David Bowie [SotW Jan 2016]
This Song of the Week segment is dedicated to musical legend David Bowie.
One of the all time greats, Bowie’s passing – following his battle with cancer – rightfully reverberated across the globe. He was a pioneer who
changed the shape of music changed music forever.
In tribute to Jean Jenie, Ziggy Stardust, Aladdin Sane, the Thin White Duke, Major Tom and my personal favorite: the Generalist, I’ve compiled a few of my favorite Bowie songs.
RIP David Bowie, 1947-2016
Space Oddity; 1969
The first time I heard “Space Oddity”, I put it on repeat at least a dozen times, and each time I heard something new. Ever since, I’ve been searching for that feeling but veeeeeery few songs have the same captivating magic the way “Space Oddity” did.
The Rise and Fall of Ziggy Stardust and The Spiders From Mars; 1970
Ziggy Stardust was the first Bowie album I got into, and what an album! It’s faultless from start to finish. The album cover. The sheer theatrics. The space concepts. The milkshakes and ice cream parlors of “Five Years”. The crashing anthemic chorus of “It Ain’t Easy”. The starmen all around us. So much is going on in this album, and all the while, perfectly content, Ziggy played guitar.
The Bewlay Brothers
Hunky Dory; 1971
The Bowie album I listen to the most, Hunky Dory is full of insanely great tracks (“Changes”, “Life on Mars?”, “Oh, You Pretty Things” and of course “Queen Bitch”). But it’s this slow burning track I like the most. It’s so English in nature, the type of song you could imagine Charles Dickens or even Harold Pinter writing, yet with the underlying whimsy and beauty of Waterloo Sunset…Just listen as the song builds and builds until the final refrain in which Bowie pleads: “Lay me place and bake me pie/I’m starving for me gravy.” It’ll give you goosebumps.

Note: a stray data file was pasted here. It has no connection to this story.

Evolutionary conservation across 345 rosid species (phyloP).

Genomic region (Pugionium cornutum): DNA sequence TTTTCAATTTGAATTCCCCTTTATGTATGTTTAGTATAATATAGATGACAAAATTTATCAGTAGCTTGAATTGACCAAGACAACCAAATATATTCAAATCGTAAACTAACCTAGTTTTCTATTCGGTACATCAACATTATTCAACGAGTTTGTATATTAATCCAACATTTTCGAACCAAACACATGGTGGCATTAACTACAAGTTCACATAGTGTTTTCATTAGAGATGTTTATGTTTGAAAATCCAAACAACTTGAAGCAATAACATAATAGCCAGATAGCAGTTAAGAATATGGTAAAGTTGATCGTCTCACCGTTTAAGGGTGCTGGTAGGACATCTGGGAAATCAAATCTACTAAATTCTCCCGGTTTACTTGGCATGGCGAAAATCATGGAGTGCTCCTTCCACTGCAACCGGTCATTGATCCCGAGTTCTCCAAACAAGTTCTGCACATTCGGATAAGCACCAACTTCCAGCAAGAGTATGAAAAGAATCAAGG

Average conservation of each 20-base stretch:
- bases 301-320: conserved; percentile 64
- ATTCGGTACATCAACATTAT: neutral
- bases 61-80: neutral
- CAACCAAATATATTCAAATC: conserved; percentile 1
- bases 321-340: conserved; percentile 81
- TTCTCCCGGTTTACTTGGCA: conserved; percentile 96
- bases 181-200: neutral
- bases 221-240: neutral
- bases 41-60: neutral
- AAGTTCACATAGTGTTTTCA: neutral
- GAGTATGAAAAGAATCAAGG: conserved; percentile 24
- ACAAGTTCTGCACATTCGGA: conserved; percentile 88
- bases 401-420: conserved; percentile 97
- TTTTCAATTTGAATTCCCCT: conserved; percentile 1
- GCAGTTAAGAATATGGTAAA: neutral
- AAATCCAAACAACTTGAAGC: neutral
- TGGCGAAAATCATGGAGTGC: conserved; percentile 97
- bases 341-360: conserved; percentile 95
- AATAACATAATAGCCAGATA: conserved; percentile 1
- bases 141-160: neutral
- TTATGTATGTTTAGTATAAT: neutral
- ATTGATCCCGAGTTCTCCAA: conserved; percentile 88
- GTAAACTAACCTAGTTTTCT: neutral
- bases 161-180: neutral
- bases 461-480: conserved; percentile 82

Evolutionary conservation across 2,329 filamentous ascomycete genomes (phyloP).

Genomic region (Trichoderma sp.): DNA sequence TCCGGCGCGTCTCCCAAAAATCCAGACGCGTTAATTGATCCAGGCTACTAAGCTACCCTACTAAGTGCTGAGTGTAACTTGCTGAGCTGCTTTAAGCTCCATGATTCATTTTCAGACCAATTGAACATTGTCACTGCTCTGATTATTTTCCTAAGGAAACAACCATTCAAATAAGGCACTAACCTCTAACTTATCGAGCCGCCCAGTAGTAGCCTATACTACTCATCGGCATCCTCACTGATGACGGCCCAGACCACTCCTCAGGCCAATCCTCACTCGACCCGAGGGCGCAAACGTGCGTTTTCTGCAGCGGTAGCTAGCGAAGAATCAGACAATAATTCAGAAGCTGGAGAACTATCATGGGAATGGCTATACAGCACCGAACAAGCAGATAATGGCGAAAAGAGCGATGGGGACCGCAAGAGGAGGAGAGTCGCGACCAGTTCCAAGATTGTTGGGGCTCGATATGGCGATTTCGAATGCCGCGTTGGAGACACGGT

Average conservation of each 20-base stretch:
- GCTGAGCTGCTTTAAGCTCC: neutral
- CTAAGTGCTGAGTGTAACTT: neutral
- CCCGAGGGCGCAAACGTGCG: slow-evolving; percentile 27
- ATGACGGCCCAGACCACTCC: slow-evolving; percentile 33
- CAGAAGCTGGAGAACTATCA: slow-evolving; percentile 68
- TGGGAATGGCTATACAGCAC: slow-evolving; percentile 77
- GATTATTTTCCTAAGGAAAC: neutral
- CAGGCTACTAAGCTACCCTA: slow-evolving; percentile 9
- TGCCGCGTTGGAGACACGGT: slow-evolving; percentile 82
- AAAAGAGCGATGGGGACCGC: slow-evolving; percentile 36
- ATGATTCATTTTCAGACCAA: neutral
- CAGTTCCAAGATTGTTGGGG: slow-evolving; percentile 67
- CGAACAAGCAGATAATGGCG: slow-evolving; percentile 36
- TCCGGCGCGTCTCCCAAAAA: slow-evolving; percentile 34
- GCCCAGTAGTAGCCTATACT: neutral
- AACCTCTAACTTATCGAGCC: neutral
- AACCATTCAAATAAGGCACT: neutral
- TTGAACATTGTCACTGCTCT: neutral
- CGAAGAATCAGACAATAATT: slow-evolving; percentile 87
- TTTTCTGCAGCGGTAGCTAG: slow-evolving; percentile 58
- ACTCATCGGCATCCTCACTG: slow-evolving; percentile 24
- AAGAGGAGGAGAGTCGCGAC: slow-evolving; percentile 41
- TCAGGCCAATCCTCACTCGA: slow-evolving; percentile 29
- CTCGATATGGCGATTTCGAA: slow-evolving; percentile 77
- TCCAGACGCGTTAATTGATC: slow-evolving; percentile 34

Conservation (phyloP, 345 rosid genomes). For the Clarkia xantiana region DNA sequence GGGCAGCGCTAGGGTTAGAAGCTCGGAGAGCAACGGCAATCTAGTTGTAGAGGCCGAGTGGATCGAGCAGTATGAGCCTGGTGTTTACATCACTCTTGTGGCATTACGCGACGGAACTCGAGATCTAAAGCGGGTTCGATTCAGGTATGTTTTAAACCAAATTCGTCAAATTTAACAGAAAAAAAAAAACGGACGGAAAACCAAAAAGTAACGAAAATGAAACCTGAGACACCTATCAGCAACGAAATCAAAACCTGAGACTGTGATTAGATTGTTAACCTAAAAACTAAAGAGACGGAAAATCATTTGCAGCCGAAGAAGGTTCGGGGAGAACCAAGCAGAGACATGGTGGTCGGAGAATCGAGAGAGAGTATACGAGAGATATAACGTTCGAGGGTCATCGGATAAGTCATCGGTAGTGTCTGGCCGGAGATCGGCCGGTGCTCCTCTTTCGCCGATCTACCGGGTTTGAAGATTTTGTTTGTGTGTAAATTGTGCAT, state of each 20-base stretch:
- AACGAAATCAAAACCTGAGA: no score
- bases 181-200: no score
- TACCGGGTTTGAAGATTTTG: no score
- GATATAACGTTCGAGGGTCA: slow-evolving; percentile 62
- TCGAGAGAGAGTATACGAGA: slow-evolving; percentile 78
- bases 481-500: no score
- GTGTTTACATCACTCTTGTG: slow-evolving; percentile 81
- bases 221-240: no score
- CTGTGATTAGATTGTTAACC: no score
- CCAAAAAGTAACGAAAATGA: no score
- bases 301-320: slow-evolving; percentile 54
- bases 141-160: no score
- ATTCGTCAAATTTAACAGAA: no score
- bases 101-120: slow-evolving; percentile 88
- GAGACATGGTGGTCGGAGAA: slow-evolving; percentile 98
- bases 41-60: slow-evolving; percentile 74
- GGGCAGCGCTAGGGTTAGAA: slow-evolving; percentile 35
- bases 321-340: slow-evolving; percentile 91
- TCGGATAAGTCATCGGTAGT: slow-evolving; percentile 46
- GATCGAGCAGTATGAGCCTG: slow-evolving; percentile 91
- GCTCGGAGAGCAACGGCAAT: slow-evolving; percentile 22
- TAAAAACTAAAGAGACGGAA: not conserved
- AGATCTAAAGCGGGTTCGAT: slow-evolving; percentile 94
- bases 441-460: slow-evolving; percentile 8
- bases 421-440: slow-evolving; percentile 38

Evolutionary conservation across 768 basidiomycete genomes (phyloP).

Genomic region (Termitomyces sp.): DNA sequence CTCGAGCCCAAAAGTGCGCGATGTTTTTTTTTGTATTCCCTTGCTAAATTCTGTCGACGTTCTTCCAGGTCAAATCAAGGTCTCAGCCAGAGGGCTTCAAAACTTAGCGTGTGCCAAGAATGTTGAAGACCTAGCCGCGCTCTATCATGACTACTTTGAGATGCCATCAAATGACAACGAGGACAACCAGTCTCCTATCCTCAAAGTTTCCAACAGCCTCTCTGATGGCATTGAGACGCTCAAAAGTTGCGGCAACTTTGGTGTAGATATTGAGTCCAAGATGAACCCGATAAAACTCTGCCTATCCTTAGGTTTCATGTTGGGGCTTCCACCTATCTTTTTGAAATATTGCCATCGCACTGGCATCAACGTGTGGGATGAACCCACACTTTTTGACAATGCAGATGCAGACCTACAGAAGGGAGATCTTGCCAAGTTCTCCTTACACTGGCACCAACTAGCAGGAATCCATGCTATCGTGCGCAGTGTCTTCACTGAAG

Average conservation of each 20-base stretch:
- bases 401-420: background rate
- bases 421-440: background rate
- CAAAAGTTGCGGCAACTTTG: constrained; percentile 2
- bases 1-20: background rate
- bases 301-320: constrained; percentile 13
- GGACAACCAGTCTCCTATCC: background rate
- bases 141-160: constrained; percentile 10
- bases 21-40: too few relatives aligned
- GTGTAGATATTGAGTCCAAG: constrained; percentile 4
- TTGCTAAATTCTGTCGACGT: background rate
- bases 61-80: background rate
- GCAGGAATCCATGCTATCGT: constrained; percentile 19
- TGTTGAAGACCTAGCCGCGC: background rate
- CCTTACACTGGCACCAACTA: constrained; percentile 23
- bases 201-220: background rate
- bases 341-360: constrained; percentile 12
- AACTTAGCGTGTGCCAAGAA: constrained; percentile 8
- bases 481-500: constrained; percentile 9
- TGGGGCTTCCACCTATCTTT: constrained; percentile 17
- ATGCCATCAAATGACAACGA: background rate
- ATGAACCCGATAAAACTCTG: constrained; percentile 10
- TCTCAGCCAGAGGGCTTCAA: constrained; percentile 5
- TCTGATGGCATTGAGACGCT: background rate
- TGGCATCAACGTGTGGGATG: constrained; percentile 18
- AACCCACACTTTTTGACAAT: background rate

Sound and Vision
One of the most fun, rollicking Bowie songs in his entire catalogue, “Sound and Vision” is the highlight of Low, the first album in the Berlin trilogy (Heroes and Lodger being the others). Fed up with the coke-fuelled debauchery of LA, Bowie absconded to Berlin with Iggy Pop and Brian Eno and gang in tow and created three absolute gems.
This classic might be a little obvious, but rightfully so. It’s one of the best tunes ever (Rolling Stone has it at a respectable #46). (Possibly) inspired by two lovers he spotted caught on different sides of the Berlin Wall, Bowie describes the longing and lust of these two characters, feelings that could, even if just for one day, turn them into heroes. The swirling synths, passionate vocals, “Heroes” is way ahead of its time…The fact that Heroes didn’t even make the top 100 on its release is at once somehow freakishly surprising and not surprising at all. In other words, typical Bowie!